The Course of Style: Warm and Fuzzy Miracles

The Course of Style: Warm and Fuzzy Miracles

Mizuno's Performance Mock Turtleneck

Teeing up on an early spring day can present meteorological challenges. If you dress warmly, you might start to sweat when the sun breaks through, dampening your clothes. Eventually, if your clothes are, for example, regular cotton, they will form a moist layer against the skin, which will give you that familiar back-nine chill when the wind gets up and the sun begins to fade behind the trees.

Is there a way for a garment actually to get warmer when it gets wet? But of course. In the miraculous world of high-performance golf apparel, the concept of temperature-control fabrics—turning water into wine, so to speak—is a reality.

Mizuno, the apparel giant based in Osaka, Japan, has been in the forefront of temperature-control apparel, which it developed for its skiing and running clothing for the Japanese Olympic teams. Lately it has been applying its proprietary “breath thermo” fabric, which keeps runners warm over long distances in changing conditions, to the golf course.

Mizuno’s thermal fabric is a type of polyester (technically, a polyakrolate fiber mixed with polyester yarn) that grows warmer when it comes into contact with water. Sound unbelievable? Mizuno USA executives hand out samples of the stuff—a little poly-plastic envelope with a tuft of pink yarn and a vial of water inside—and ask you to try it out for yourself by dripping some water on the fabric, then scrunching it up in your palm. We tried it, and it definitely works. As the yarn gets wetter, it gets warmer. Applied to Mizuno’s thermo mock turtlenecks ($49.99) and thermo mock extreme outerwear ($59.99), the technology is ideal for those cool morning rounds. The colder it is, the higher the heat-generating effect.

Other companies make their own version of body-warming golf apparel, including PING, whose trademarked “dry fiber dynamics” shirts absorb body heat and release it as the body cools down.

The obvious advantage to the golfer: you need to wear fewer layers in order to keep warm, and therefore you have greater freedom of movement.

Surely one of the great advances in golf wear was waterproof shoes, which were perfected and popularized when FootJoy came out with DryJoys in 1989. But no matter how streamlined and sneaker-like golf shoes have become, they have never been as flexible and comfortable as the kind of mesh sneakers used in other sports. The trouble with mesh, for all its flexibility, is that it is inherently porous. When applied to golf shoes, mesh also tends to make to make the shoe’s support feel mushy—and thus unacceptable to better players.

Now Adidas Golf has come up with a grand compromise: the Tour 360 Sport, a version of its popular high-end Tour 360 series but with mesh-based uppers. The new shoe incorporates Adidas’s wraparound 360 support system, giving it the stability required by serious players. For waterproofing, it employs a new technology Adidas calls “50/50 Protect,” which essentially encases the shoe with a water-resistant TPU (thermoplastic urethane) shield to protect the lower half of the foot from the elements. The result is super lightweight footwear with mesh uppers that are flexible, breathable and comfortable—and a waterproof lower shield that keeps your feet from getting soaked as you walk down a well-sprinkled fairway.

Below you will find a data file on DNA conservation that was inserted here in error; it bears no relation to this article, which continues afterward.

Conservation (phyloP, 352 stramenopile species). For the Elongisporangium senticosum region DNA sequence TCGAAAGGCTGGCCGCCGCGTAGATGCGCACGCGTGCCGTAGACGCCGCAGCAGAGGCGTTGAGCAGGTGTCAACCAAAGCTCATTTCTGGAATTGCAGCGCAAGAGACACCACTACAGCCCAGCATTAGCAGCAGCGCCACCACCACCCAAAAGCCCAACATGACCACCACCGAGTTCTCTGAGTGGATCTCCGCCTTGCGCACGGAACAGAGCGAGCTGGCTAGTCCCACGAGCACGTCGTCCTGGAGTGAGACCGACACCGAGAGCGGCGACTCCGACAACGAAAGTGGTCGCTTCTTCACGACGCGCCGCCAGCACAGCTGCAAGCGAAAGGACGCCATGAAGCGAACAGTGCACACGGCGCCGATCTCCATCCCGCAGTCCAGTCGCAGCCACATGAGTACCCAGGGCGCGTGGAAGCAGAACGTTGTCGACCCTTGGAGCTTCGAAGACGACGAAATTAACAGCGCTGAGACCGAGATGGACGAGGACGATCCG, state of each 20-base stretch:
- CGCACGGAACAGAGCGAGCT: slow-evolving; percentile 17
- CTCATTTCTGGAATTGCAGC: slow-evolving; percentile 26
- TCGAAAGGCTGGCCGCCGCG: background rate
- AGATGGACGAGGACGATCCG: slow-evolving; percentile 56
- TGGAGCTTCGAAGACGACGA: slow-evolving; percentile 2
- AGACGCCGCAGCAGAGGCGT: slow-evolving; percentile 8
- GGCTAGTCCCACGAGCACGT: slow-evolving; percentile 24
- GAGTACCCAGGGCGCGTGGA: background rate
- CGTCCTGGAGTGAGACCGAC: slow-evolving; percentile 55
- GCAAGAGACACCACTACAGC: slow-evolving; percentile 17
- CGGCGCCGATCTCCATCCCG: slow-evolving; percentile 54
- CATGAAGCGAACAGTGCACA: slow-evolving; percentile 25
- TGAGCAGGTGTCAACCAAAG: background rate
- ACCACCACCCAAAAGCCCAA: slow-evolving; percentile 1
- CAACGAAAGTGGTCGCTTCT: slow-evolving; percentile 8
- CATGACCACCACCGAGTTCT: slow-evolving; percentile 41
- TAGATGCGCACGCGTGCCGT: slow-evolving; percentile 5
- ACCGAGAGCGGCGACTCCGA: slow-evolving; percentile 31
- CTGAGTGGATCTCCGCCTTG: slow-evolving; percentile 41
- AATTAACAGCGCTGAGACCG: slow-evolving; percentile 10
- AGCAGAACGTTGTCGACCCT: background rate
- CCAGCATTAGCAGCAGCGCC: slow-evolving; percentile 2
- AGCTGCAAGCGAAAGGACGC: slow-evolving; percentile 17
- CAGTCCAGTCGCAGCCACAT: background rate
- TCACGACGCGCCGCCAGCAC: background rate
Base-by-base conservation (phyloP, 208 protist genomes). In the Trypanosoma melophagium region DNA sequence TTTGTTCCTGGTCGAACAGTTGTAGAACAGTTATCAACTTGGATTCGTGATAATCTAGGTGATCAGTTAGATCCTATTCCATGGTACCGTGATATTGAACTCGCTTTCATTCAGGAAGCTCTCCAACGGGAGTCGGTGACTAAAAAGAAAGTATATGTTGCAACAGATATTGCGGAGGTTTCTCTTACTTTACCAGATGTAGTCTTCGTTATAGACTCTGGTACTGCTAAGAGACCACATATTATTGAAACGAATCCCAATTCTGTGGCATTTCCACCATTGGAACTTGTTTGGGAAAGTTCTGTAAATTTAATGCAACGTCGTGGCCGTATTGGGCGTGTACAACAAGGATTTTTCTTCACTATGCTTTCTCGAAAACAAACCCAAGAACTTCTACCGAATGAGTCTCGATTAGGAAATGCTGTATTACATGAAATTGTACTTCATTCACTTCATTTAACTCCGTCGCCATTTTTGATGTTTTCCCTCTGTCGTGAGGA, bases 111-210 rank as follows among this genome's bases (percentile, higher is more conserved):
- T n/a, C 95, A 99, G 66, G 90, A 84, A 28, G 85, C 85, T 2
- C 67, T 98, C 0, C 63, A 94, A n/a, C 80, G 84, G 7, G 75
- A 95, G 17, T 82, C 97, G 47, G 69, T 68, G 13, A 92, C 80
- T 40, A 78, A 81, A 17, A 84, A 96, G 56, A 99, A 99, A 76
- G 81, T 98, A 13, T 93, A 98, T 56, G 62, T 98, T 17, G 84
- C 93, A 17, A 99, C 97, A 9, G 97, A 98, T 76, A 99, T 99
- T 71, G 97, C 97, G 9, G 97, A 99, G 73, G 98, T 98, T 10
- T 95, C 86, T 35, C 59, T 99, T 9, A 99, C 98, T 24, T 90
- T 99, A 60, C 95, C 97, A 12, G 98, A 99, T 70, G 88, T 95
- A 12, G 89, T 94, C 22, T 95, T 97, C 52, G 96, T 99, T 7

The shoe is not meant for heavy rain days, when fully waterproofed footwear is required. It represents a compromise between lightness and breathability, on one side, and absolute waterproofing on the other. In most cases, a golfer needs waterproofing only up to a certain point, typically to shed morning dew and overnight sprinkler moisture on the course. But as the round continues, the somewhat stiffer, heavier properties of fully waterproofed golf shoes may not be necessary. In fact, they can be kind of a drag.

The question is: how will the Tour 360 Sport shoe perform in high rough? If the waterline—the TPU encased lower section—goes only halfway up, won’t it get wet?

“If you are in super-high rough, it could get wet,” said Dave Ortley, the global director of footwear for Adidas Golf. “But on the vast majority of golf courses, your foot is going to stay dry. It’s not maximum protection. It’s ample protection.”

The Tour 360 Sport, at $160—about $100 less than the top-of-the-line Tour 360s—is recommended as a second shoe in a golfer’s wardrobe. “We don’t expect it to be the golfer’s only shoe,” Ortley said, adding that it could certainly be considered a first shoe in a climate like Palm Desert, Calif., where it is already a sellout.

Polo Ralph Lauren has re-signed Morgan Pressel, the youngest golfer to win a major tournament in LPGA history, to a multiyear contract to continue wearing its clothing and representing its brand.

In 2001, as a 12 year old, Pressel became the youngest woman to qualify for the U.S. Women’s Open. In 2007, she won the Kraft Nabisco Championship at age 18. The company also sponsors golfers Tom Watson, David Love III, Luke Donald, and Jonathan Bryd.

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